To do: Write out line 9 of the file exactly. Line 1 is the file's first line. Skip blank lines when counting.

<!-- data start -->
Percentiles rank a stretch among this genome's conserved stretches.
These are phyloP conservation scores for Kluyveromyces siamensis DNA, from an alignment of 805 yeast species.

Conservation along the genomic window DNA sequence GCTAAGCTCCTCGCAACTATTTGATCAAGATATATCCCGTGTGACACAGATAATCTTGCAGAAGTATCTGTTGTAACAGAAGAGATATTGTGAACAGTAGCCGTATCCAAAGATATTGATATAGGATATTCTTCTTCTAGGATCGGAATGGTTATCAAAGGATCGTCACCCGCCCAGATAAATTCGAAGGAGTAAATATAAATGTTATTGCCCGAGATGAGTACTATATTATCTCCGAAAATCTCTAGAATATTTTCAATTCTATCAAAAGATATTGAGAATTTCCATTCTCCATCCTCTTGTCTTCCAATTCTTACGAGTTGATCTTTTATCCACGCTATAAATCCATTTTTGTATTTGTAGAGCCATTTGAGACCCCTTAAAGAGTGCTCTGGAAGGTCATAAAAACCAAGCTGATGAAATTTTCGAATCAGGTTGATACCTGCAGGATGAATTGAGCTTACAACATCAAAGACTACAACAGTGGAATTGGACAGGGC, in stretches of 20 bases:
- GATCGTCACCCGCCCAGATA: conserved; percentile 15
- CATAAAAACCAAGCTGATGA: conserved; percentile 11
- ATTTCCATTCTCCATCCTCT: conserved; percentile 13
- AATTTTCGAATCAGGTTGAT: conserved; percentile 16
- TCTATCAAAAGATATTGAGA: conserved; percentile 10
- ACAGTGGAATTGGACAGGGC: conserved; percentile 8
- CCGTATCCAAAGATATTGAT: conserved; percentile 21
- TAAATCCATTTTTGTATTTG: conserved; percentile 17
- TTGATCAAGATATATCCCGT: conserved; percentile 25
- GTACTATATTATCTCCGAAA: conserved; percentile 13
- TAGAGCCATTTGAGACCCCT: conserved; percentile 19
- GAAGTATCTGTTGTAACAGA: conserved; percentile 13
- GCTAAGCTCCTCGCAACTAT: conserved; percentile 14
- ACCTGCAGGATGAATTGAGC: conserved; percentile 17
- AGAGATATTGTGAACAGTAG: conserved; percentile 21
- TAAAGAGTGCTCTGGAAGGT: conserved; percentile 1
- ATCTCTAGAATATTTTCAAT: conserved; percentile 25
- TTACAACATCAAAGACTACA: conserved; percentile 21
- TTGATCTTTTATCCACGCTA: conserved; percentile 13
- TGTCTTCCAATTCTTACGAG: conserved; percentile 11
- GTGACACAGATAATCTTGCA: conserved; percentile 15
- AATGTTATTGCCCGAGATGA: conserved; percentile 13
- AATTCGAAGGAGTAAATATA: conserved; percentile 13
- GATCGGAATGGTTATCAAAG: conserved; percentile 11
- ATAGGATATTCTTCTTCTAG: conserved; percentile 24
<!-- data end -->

- ACAGTGGAATTGGACAGGGC: conserved; percentile 8